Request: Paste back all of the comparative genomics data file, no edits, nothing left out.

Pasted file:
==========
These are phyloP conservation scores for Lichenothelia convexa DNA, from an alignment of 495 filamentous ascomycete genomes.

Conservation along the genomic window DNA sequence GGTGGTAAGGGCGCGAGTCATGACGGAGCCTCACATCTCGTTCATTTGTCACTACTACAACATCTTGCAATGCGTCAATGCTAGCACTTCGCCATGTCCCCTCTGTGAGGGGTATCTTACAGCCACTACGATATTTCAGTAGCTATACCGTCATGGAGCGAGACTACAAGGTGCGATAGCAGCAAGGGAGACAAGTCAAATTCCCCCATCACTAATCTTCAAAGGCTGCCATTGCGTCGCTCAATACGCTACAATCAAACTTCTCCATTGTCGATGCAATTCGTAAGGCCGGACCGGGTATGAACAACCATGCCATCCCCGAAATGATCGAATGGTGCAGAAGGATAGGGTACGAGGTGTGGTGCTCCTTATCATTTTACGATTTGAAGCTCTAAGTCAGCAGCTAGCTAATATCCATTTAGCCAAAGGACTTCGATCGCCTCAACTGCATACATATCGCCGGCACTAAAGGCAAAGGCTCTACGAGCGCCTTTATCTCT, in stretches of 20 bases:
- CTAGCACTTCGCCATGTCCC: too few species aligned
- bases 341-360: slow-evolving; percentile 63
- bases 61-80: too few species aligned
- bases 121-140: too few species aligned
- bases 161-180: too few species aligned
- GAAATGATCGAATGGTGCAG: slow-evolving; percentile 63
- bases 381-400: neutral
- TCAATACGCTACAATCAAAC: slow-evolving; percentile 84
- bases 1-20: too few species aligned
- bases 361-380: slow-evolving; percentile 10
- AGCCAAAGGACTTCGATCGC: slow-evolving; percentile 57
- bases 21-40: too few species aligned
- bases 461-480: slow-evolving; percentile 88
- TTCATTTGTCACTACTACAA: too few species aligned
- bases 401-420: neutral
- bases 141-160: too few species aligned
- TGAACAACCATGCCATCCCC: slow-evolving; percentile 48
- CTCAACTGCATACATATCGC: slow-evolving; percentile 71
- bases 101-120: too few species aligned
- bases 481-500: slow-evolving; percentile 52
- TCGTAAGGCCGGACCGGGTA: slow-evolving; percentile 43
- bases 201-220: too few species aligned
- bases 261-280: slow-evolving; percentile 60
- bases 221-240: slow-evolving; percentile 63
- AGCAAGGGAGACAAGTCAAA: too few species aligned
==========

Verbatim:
These are phyloP conservation scores for Lichenothelia convexa DNA, from an alignment of 495 filamentous ascomycete genomes.

Conservation along the genomic window DNA sequence GGTGGTAAGGGCGCGAGTCATGACGGAGCCTCACATCTCGTTCATTTGTCACTACTACAACATCTTGCAATGCGTCAATGCTAGCACTTCGCCATGTCCCCTCTGTGAGGGGTATCTTACAGCCACTACGATATTTCAGTAGCTATACCGTCATGGAGCGAGACTACAAGGTGCGATAGCAGCAAGGGAGACAAGTCAAATTCCCCCATCACTAATCTTCAAAGGCTGCCATTGCGTCGCTCAATACGCTACAATCAAACTTCTCCATTGTCGATGCAATTCGTAAGGCCGGACCGGGTATGAACAACCATGCCATCCCCGAAATGATCGAATGGTGCAGAAGGATAGGGTACGAGGTGTGGTGCTCCTTATCATTTTACGATTTGAAGCTCTAAGTCAGCAGCTAGCTAATATCCATTTAGCCAAAGGACTTCGATCGCCTCAACTGCATACATATCGCCGGCACTAAAGGCAAAGGCTCTACGAGCGCCTTTATCTCT, in stretches of 20 bases:
- CTAGCACTTCGCCATGTCCC: too few species aligned
- bases 341-360: slow-evolving; percentile 63
- bases 61-80: too few species aligned
- bases 121-140: too few species aligned
- bases 161-180: too few species aligned
- GAAATGATCGAATGGTGCAG: slow-evolving; percentile 63
- bases 381-400: neutral
- TCAATACGCTACAATCAAAC: slow-evolving; percentile 84
- bases 1-20: too few species aligned
- bases 361-380: slow-evolving; percentile 10
- AGCCAAAGGACTTCGATCGC: slow-evolving; percentile 57
- bases 21-40: too few species aligned
- bases 461-480: slow-evolving; percentile 88
- TTCATTTGTCACTACTACAA: too few species aligned
- bases 401-420: neutral
- bases 141-160: too few species aligned
- TGAACAACCATGCCATCCCC: slow-evolving; percentile 48
- CTCAACTGCATACATATCGC: slow-evolving; percentile 71
- bases 101-120: too few species aligned
- bases 481-500: slow-evolving; percentile 52
- TCGTAAGGCCGGACCGGGTA: slow-evolving; percentile 43
- bases 201-220: too few species aligned
- bases 261-280: slow-evolving; percentile 60
- bases 221-240: slow-evolving; percentile 63
- AGCAAGGGAGACAAGTCAAA: too few species aligned